* Last year at NHIS... Hornaday entered the 2003 NHIS NBS race third in points, just 56 markers out of first. Rain washed out qualifying and Hornaday started fifth based on NBS owner's points. In the race, Hornaday battled a tight car with a severe "aero-push" to an eighth place finish at NHIS.
* Did you know...In 2001, Hornaday qualified the No. 14 A.J. Foyt Pontiac 11th and ran in the top-10, before an engine problem dropped him back to 32nd in the spring NASCAR NEXTEL Cup race at NHIS.
No. 2 ACDelco driver Ron Hornaday on New Hampshire...
What are your thoughts on the new Green-White-Checkered finish rule?
"I think it's great. The fans pay good money to see a race end under green and that's what they are going to at least have a shot to see now. I think it brings back the short track racing in all of us. You have to realize in these things that there are two laps and you have to race all these guys all year. If everyone tries to win the deal in turn one, it won't work. The first corner helps get you in position. If you rough a guy up, he will get you back. All these things take place. The driver makes the decision on how bad he wants to win it. If you cross the line, there will be payback. That's just part of it."
"I won the truck race at New Hampshire with the green-white-checkered rule and we didn't have any major crashes or problems. But I'm sure the first time it comes up for those that have never been involved with one, it could get pretty interesting. Especially in the NASCAR Busch Series with all the young guys that want to prove themselves."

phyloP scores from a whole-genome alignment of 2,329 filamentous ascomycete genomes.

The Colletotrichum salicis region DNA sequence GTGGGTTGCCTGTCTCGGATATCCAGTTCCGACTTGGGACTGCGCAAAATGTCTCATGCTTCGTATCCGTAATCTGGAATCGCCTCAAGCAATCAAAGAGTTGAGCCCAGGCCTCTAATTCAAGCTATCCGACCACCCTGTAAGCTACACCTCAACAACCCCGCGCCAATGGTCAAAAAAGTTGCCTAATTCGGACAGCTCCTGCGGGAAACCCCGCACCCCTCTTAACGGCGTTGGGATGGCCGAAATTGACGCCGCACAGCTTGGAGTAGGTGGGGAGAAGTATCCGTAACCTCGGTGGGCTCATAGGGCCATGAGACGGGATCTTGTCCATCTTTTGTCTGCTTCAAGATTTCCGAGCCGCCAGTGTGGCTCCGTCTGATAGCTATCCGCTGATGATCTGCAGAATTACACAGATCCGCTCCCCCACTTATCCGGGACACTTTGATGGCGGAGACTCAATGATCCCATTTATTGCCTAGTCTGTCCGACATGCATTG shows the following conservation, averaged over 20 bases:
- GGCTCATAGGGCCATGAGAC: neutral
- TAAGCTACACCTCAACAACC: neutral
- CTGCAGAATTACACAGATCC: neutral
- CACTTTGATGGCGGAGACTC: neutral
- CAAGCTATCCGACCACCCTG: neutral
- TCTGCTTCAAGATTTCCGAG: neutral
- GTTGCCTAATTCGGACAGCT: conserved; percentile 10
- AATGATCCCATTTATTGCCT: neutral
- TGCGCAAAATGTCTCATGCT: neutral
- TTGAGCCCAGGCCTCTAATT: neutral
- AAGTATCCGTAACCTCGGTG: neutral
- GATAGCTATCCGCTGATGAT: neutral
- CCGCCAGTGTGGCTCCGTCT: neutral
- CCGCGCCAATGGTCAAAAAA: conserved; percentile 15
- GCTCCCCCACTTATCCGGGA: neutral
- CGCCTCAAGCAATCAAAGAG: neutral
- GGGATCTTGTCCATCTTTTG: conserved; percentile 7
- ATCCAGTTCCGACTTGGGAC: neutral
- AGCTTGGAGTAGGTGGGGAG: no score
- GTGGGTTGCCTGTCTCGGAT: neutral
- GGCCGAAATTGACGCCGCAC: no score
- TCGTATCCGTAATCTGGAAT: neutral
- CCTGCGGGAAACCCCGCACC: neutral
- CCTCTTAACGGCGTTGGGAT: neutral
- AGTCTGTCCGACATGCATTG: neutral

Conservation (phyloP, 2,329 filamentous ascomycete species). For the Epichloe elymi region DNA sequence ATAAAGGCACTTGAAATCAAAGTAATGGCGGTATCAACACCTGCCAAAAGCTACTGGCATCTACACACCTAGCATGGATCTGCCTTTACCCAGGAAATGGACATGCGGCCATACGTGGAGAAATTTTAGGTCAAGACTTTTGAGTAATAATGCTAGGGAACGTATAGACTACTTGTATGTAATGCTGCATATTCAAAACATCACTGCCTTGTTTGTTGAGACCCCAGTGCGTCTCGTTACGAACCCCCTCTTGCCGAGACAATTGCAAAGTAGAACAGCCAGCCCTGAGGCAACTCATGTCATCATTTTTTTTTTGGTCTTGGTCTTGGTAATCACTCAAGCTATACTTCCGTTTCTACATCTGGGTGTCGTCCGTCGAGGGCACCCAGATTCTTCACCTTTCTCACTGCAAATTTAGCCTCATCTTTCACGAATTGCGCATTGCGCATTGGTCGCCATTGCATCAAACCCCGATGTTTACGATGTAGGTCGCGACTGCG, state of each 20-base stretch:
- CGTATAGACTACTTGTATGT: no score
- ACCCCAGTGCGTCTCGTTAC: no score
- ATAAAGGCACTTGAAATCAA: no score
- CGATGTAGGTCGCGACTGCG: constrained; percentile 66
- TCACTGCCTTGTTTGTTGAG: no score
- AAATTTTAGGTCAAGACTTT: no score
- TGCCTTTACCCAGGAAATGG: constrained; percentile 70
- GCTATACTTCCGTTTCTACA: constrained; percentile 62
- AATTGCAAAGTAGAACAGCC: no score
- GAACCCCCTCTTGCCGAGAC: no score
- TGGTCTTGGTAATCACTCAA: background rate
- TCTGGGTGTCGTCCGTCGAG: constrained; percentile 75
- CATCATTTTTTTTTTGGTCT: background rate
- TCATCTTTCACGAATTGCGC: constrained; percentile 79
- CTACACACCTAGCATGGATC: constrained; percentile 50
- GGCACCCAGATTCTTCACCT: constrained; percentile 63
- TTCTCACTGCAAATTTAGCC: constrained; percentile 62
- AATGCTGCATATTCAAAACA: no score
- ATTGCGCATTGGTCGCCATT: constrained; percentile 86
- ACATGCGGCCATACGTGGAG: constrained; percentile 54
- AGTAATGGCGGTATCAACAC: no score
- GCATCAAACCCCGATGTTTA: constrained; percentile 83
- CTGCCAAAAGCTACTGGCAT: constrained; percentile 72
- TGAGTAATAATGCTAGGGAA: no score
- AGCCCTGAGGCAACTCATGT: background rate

What is the key to getting around New Hampshire International Speedway?
"You have to have a car that will allow you to get into the corner without being loose and will turn through the middle and off. A tight race car is a nightmare at New Hampshire. But if you are loose in and off, it's just as bad because you wear the tires out. It really takes a good balance. We usually have long green flag runs, so tires are a key as well."
The track looks a lot like The Milwaukee Mile. You won there, so will the same setup work at NHIS?
"They look alike on paper, but they drive differently. Getting the car to turn all day is still the key, but how you approach the corners and the way they paved the track are totally different. Some things can transfer and we think we will be ahead of the curve. But we can't just plug in the Milwaukee setup and race. It doesn't work that way and I'm sure the competition has worked on their flat track program in the last few weeks, like we have. In this series, you can't rest."
No. 2 ACDelco crew chief Butch Hylton on New Hampshire...
How hard is it as a crew chief to get the proper set-up on a flat track?
"It's a little tougher because it is really more mechanical. We have been using the air to help us pin the cars lately. On a flat track, the aero factor isn't as great, but the mechanical part is. I like it because it takes me back to my roots as a crew chief. You have to get all four tires to work. The driver really gets to drive at a track like New Hampshire. This week we will use last year's setup that Kevin Harvick ran to a second place finish. The Milwaukee setup just won't work here, but a lot of the thinking that went into that setup came from this NHIS setup. I am really excited about this race. I think we have a great shot at a top-five and the win."